UN prepares to assist Central Americans affected by tropical storm Agatha

1 June 2010

United Nations agencies are preparing to assist tens of thousands of people in the wake of tropical storm Agatha, which resulted in heavy flooding, landslides and other calamities in parts of Guatemala, Honduras and El Salvador.

All three countries have declared emergencies following the storm, which is reported to have caused 92 deaths in Guatemala – which received the largest amount of rainfall registered in over 60 years – and caused over 150,000 people to be evacuated.

The UN Office for the Coordination of Humanitarian Affairs (OCHA) said today that rains are continuing, especially in Guatemala, but the tropical storm has been downgraded to a low pressure system and is dissipating gradually.

The UN Development Programme (UNDP) has allocated an initial amount of $50,000 for assessments and for defining an early recovery strategy.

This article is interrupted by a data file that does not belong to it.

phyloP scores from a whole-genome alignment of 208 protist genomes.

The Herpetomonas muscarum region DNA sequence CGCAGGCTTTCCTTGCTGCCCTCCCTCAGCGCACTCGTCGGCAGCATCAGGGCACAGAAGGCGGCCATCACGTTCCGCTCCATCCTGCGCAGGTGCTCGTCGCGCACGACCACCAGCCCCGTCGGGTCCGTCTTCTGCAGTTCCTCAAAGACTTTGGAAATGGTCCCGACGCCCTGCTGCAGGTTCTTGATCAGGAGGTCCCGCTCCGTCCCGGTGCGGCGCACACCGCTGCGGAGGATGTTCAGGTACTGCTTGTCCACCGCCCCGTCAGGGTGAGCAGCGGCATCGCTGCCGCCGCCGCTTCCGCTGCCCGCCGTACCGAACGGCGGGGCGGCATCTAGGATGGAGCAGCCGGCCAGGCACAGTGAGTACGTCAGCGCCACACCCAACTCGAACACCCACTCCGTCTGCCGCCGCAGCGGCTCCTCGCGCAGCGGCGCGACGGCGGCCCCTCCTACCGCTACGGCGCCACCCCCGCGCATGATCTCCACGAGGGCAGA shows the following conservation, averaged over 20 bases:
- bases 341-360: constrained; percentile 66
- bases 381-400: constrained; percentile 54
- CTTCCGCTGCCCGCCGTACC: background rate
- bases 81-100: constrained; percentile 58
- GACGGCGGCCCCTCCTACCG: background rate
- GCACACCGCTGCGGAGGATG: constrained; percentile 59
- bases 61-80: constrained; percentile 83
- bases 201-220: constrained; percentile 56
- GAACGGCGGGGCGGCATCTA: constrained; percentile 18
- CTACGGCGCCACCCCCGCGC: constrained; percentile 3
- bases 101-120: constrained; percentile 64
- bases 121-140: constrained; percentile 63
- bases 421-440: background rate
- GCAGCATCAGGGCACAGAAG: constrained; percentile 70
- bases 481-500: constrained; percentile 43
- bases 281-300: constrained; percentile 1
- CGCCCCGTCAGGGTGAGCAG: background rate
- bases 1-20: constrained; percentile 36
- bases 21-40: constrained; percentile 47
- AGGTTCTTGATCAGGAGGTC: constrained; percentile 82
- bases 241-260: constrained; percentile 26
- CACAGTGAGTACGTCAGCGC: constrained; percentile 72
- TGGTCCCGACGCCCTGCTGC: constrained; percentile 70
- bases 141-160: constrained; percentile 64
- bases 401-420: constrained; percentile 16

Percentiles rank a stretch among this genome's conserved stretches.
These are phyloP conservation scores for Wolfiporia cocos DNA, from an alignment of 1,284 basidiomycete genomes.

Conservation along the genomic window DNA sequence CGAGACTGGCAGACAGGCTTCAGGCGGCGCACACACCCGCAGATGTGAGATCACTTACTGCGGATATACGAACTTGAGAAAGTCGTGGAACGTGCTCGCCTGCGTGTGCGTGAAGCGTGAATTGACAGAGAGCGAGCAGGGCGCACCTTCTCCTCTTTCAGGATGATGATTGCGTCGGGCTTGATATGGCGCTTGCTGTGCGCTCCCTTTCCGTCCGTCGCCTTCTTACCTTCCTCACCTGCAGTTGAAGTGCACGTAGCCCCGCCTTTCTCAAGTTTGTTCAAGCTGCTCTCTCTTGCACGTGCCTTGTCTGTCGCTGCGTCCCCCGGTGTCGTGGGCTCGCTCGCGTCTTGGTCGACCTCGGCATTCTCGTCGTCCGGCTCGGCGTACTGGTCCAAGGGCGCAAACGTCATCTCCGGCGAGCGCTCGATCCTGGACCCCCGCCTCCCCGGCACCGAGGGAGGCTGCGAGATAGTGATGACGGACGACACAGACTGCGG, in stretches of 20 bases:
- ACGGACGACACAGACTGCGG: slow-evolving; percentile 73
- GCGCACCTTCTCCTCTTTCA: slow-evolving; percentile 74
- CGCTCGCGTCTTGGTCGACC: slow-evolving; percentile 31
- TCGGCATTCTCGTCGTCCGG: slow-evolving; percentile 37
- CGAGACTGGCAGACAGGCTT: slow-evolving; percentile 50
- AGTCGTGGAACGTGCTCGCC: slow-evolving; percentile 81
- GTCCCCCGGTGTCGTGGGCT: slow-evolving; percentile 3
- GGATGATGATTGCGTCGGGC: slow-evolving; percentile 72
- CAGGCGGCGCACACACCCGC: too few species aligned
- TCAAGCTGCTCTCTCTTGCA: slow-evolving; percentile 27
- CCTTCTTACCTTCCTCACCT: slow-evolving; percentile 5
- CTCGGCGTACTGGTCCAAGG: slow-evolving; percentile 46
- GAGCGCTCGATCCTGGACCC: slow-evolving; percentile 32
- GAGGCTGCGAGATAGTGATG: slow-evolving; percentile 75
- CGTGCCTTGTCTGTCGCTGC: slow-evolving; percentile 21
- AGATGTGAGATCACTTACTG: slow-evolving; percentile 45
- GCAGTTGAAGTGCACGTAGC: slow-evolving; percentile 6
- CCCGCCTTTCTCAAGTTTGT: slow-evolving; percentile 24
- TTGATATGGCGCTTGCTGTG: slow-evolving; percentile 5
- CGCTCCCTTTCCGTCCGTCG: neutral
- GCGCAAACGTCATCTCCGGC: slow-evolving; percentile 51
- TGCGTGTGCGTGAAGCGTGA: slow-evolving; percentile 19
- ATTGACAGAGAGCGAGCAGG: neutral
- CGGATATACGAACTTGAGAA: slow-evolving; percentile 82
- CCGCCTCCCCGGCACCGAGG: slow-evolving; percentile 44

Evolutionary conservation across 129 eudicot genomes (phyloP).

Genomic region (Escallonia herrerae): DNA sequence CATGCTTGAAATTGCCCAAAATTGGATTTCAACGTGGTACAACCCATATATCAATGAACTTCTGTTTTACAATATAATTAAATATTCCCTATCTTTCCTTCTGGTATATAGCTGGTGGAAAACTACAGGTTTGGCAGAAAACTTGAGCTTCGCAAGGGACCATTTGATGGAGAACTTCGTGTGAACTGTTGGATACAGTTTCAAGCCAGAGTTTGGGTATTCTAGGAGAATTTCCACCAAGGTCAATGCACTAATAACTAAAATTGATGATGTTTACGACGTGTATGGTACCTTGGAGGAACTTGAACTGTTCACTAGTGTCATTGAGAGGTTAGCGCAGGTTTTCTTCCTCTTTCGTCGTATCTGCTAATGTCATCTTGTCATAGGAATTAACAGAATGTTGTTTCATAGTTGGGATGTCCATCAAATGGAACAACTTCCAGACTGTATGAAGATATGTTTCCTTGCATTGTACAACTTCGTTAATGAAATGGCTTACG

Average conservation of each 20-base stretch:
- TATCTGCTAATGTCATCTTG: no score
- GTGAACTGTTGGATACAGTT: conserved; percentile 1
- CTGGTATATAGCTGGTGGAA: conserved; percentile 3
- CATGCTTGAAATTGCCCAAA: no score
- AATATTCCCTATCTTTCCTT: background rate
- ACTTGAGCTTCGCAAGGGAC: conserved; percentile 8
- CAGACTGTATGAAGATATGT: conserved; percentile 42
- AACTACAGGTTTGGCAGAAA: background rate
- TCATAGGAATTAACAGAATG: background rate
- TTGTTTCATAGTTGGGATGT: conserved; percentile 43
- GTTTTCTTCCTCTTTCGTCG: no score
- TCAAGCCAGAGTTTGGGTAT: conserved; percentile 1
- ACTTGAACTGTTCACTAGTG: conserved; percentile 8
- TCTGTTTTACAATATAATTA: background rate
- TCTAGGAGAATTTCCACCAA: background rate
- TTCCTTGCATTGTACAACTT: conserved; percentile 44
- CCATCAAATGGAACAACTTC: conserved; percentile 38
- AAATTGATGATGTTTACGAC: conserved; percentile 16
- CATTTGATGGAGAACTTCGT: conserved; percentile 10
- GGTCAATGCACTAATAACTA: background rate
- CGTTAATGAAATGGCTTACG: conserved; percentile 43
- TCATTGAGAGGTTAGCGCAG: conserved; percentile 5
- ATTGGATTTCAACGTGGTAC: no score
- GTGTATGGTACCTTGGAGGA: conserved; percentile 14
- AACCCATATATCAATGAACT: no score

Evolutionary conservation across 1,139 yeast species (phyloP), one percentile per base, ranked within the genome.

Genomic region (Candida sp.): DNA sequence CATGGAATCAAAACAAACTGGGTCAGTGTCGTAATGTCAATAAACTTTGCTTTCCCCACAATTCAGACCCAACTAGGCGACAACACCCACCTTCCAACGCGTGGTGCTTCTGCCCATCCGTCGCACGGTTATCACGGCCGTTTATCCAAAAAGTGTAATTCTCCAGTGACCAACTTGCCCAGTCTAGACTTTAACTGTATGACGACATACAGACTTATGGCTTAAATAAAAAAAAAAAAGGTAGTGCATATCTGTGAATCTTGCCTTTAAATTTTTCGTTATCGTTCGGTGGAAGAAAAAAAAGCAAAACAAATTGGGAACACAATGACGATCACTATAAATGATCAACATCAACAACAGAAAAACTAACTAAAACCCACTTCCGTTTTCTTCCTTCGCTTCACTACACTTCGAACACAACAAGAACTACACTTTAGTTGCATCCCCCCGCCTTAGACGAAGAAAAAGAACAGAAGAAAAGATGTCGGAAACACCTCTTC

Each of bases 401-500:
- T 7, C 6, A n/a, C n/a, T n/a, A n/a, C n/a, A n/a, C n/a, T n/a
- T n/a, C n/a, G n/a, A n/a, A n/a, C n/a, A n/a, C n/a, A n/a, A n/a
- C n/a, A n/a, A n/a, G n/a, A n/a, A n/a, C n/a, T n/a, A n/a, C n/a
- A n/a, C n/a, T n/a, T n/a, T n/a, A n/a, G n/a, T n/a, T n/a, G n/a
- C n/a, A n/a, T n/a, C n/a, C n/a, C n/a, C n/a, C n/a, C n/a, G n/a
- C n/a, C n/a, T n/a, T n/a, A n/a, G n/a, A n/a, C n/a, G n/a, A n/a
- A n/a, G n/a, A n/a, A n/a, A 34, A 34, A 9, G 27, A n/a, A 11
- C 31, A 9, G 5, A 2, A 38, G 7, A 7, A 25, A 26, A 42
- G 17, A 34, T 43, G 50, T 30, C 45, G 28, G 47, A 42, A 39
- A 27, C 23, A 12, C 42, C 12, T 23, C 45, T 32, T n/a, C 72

Meanwhile, the World Food Programme (WFP) is requesting $500,000 to provide initial assistance to some 10,000 people for 15 days. This is in addition to the relief and food items being sent by the Government to the affected areas.

The situation in Guatemala has been made worse by the ashes of the Pacaya volcano, which began erupting last Thursday in the south of the country.

In neighbouring Honduras, 14 deaths have been reported in the wake of the storm. The WFP office in that country has pledged to deliver more than 12,000 pounds of food aid. Ten people have reportedly died in El Salvador, where some 11,000 people were evacuated.

OCHA stands ready to support and has put a UN Disaster Assessment and Coordination (UNDAC) team on standby. It has also provided a list of available emergency relief goods ready to be shipped from the UN warehouse in Brindisi, Italy.

News Tracker: Past Stories on This Issue

Hondurans face many months of struggle after deadly floods, UN aid wing says

The basic living conditions for more than 310,000 Hondurans will remain precarious for months as a result of the deadly floods that have engulfed the Central American country, and a lack of support so far from donors is slowing the efforts of aid workers to provide relief, the United Nations humanitarian wing warned today.